Jody Hedlund. Luther and Katharina: A Novel of Love and Rebellion. New York: Waterbrook Press, 2015. See here to buy the book.
Martin Luther married a former nun, Katharina von Bora. Luther and Katharina is historical fiction about their relationship up to (and a little bit after) the time of their wedding.
In the book, Katharina von Bora and other nuns sneak out of their
monastery because they desire a family. They have been influenced by
the writings of Martin Luther, who states that one does not have to be a
nun or a monk to get a quicker route to heaven but can please God in
everyday life. Katharina’s father was a knight, who donated her to the
monastery when she was a child because he was running into difficult
financial times and could not afford a dowry for his daughter. Although
Katharina flees the monastery, she is still attached, somewhat, to her
traditional Catholic heritage, for she feels that the ceremony and the
Latin treat God with the respect and majesty that God deserves, whereas
she doubts that Luther’s focus on the vernacular and more informal
relationship with God does so to the same extent. Another area of
conflict between Katharina and Luther concerns Katharina’s noble
heritage. While Katharina is a good person who is concerned about
others, including her servant, she is also proud of her noble heritage,
and she expects to be treated as a noble. This leads to conflict with
Luther, who does not like to be talked down to, and who is lower on the
class scale, notwithstanding his fame and notoriety.
While Martin Luther is critical of the monastic system because he
believes that its focus on chastity is contrary to nature, he himself is
reluctant to get married, one reason being that he is continually in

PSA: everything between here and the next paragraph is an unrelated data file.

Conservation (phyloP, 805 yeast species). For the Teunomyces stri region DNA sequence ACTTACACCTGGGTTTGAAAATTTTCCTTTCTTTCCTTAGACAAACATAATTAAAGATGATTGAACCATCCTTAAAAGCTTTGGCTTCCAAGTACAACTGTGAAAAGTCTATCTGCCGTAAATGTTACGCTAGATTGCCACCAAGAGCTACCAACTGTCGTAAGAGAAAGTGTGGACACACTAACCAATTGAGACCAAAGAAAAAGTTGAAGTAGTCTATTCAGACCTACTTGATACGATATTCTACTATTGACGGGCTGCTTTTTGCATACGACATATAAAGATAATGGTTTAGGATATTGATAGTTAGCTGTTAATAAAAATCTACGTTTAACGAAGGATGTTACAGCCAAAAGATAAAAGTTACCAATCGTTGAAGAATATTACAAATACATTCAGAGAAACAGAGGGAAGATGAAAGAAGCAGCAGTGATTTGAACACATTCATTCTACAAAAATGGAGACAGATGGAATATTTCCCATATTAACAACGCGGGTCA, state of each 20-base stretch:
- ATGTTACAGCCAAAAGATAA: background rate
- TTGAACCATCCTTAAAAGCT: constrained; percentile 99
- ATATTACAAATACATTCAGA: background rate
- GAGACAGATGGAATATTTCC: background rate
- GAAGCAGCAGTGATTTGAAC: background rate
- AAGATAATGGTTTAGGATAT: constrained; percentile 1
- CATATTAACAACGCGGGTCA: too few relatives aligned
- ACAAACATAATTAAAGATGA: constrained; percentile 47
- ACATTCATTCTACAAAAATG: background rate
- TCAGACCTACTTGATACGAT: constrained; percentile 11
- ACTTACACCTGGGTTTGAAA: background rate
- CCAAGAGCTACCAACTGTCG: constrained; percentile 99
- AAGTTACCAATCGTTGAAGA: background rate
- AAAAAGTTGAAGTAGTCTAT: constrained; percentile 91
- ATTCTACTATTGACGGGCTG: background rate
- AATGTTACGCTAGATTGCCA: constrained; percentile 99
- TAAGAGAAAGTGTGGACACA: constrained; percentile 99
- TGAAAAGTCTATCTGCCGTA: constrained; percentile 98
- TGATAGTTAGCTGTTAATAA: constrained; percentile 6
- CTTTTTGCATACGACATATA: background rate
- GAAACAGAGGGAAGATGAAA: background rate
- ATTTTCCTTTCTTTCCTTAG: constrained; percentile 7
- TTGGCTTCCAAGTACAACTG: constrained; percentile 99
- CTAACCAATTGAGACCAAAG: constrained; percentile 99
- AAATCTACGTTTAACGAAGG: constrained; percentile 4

danger of being killed, either by the authorities or by fanatics. His
relationship with Katharina is up and down: there is obviously a spark
of passion there, but they do argue a lot.
Another topic that is in this book concerns the fine line that Luther
was walking between needing the German nobles’ protection and support,
and opposing their oppression and exploitation of the peasants. Luther
tried to encourage the nobles to treat the peasants better, and the
peasants to respect the nobles. Luther opposed the peasants’ revolt,
and that persuaded the nobles to continue protecting him. Luther was
horrified, however, when the nobles slaughtered the peasants. The book
also explores how people were trying to take the reforms Luther began in
violent and revolutionary directions, much to Luther’s dismay.
As Jody Hedlund says in an appendix, the book is historical in some
areas, but speculative and imaginative in others. Yes, Katharina was
about to marry a nobleman before she married Martin Luther. But was
Katharina captured and tortured? Did someone try to poison Martin?
Hedlund states that this could have happened, but that these scenes come
from her imagination.
The book is a good read. In terms of critiques, I wish that it
fleshed out more what attracted Katharina to the writings of Martin
Luther. Jody Hedlund does explain this, but she did so very briefly,
such that what she was saying did not come across as a significant
aspect of Katharina’s motivations, as something that made her tick.
The publisher send me a complimentary Advance Reading Copy of this
book, which may differ from the book as it was finally published. My
review is honest.
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